In the wake of the 'MeToo' movement that spread across Korea in late January, after public prosecutor Seo Ji-hyeon revealed her experience of sexual harassment in the workplace, the Korean government has taken action to try and prevent it with severe disciplinary measures.
President Moon during a cabinet meeting on Tuesday, asserted the need to eradicate sexism and sexual assaults from Korean society and to create an equal and fair country.
He stressed that the task should not just be the responsibility of the Ministry of Gender Equality and Family but needs the combined effort of all branches of government.
The Gender Equality Minister, Chung Hyun-back, said there are 19 regulations that need to be legislated or revised.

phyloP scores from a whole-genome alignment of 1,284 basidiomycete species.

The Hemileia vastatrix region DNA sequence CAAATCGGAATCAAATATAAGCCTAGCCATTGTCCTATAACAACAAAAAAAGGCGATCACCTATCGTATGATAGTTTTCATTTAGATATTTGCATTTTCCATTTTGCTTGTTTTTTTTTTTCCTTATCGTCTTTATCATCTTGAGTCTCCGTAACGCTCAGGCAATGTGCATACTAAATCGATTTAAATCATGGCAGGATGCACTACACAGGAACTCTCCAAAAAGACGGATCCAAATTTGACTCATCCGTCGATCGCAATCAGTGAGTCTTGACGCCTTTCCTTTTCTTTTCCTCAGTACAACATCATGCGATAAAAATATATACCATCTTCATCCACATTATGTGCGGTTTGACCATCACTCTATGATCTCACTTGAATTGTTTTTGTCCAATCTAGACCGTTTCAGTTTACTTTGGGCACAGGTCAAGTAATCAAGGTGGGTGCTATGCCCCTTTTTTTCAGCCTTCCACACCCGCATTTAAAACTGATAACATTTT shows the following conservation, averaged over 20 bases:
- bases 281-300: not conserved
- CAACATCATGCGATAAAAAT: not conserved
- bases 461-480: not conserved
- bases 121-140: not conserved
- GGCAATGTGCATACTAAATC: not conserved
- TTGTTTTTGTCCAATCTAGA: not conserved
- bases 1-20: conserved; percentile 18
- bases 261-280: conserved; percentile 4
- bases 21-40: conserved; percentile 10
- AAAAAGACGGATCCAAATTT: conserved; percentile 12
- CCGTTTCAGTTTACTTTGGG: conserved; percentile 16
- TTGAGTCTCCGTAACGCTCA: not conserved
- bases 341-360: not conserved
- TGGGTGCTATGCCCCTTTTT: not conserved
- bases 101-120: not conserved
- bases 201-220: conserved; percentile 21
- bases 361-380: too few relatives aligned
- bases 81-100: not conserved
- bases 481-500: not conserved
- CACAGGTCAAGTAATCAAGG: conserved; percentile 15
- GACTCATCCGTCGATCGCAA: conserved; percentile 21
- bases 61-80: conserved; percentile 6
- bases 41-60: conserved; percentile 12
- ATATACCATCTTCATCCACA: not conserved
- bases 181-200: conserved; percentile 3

The ministry said that running sexual harassment reporting centers, strengthening punishments, and preventing secondary victimization in sexual crimes were critical when dealing with the issue.
In the public sector, the concealment or belittling of sexual crimes will be met with severe punishments.
The government will provide thorough guidelines for each public department.
In private sector, labor supervision will be expanded and strengthened.
Protection and counseling for victims will continue after cases are resolved.
In the education sector, a new law will make the establishment of reporting and counseling centers compulsory in universities and will distribute guidelines for dealing with sexual crimes in schools.
Countermeasures will be reinforced within schools through strict punishments.
In the culture and arts sector, the government will support reporting and counseling and will systematize sexual crime prevention.
The government will try to pass the 19 regulations at the National Assembly as soon as possible.
Cha Sang-mi, Arirang News.